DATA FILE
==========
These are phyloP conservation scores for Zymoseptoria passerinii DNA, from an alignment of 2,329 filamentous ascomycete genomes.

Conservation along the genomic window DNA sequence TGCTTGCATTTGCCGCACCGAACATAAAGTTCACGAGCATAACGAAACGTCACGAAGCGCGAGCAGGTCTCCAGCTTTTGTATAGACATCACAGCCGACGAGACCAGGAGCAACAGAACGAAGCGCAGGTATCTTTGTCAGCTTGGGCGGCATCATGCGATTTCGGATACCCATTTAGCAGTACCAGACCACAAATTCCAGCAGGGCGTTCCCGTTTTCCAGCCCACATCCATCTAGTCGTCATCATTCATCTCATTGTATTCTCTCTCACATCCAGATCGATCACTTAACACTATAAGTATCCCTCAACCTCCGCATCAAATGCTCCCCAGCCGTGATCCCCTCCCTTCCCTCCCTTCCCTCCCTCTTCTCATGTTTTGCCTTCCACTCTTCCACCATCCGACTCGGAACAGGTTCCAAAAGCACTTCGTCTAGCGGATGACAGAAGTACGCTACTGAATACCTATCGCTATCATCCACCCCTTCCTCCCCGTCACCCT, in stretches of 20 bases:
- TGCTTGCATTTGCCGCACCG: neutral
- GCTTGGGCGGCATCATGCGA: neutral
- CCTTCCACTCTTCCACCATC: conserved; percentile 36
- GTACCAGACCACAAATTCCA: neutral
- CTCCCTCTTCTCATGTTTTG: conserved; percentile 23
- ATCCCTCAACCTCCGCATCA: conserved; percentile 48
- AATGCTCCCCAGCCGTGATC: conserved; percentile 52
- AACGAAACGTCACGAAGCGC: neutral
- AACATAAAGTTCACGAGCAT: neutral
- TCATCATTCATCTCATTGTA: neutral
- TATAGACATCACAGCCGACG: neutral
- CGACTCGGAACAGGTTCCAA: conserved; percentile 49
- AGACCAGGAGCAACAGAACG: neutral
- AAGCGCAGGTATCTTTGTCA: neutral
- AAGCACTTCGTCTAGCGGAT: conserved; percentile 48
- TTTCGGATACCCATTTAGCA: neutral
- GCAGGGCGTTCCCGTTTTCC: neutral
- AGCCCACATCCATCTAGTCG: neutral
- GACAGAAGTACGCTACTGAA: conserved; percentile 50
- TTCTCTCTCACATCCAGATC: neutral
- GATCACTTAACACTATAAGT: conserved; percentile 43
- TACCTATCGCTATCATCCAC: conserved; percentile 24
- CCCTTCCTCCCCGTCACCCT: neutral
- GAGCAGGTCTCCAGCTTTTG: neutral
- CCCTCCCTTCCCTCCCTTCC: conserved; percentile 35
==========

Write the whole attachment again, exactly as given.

These are phyloP conservation scores for Zymoseptoria passerinii DNA, from an alignment of 2,329 filamentous ascomycete genomes.

Conservation along the genomic window DNA sequence TGCTTGCATTTGCCGCACCGAACATAAAGTTCACGAGCATAACGAAACGTCACGAAGCGCGAGCAGGTCTCCAGCTTTTGTATAGACATCACAGCCGACGAGACCAGGAGCAACAGAACGAAGCGCAGGTATCTTTGTCAGCTTGGGCGGCATCATGCGATTTCGGATACCCATTTAGCAGTACCAGACCACAAATTCCAGCAGGGCGTTCCCGTTTTCCAGCCCACATCCATCTAGTCGTCATCATTCATCTCATTGTATTCTCTCTCACATCCAGATCGATCACTTAACACTATAAGTATCCCTCAACCTCCGCATCAAATGCTCCCCAGCCGTGATCCCCTCCCTTCCCTCCCTTCCCTCCCTCTTCTCATGTTTTGCCTTCCACTCTTCCACCATCCGACTCGGAACAGGTTCCAAAAGCACTTCGTCTAGCGGATGACAGAAGTACGCTACTGAATACCTATCGCTATCATCCACCCCTTCCTCCCCGTCACCCT, in stretches of 20 bases:
- TGCTTGCATTTGCCGCACCG: neutral
- GCTTGGGCGGCATCATGCGA: neutral
- CCTTCCACTCTTCCACCATC: conserved; percentile 36
- GTACCAGACCACAAATTCCA: neutral
- CTCCCTCTTCTCATGTTTTG: conserved; percentile 23
- ATCCCTCAACCTCCGCATCA: conserved; percentile 48
- AATGCTCCCCAGCCGTGATC: conserved; percentile 52
- AACGAAACGTCACGAAGCGC: neutral
- AACATAAAGTTCACGAGCAT: neutral
- TCATCATTCATCTCATTGTA: neutral
- TATAGACATCACAGCCGACG: neutral
- CGACTCGGAACAGGTTCCAA: conserved; percentile 49
- AGACCAGGAGCAACAGAACG: neutral
- AAGCGCAGGTATCTTTGTCA: neutral
- AAGCACTTCGTCTAGCGGAT: conserved; percentile 48
- TTTCGGATACCCATTTAGCA: neutral
- GCAGGGCGTTCCCGTTTTCC: neutral
- AGCCCACATCCATCTAGTCG: neutral
- GACAGAAGTACGCTACTGAA: conserved; percentile 50
- TTCTCTCTCACATCCAGATC: neutral
- GATCACTTAACACTATAAGT: conserved; percentile 43
- TACCTATCGCTATCATCCAC: conserved; percentile 24
- CCCTTCCTCCCCGTCACCCT: neutral
- GAGCAGGTCTCCAGCTTTTG: neutral
- CCCTCCCTTCCCTCCCTTCC: conserved; percentile 35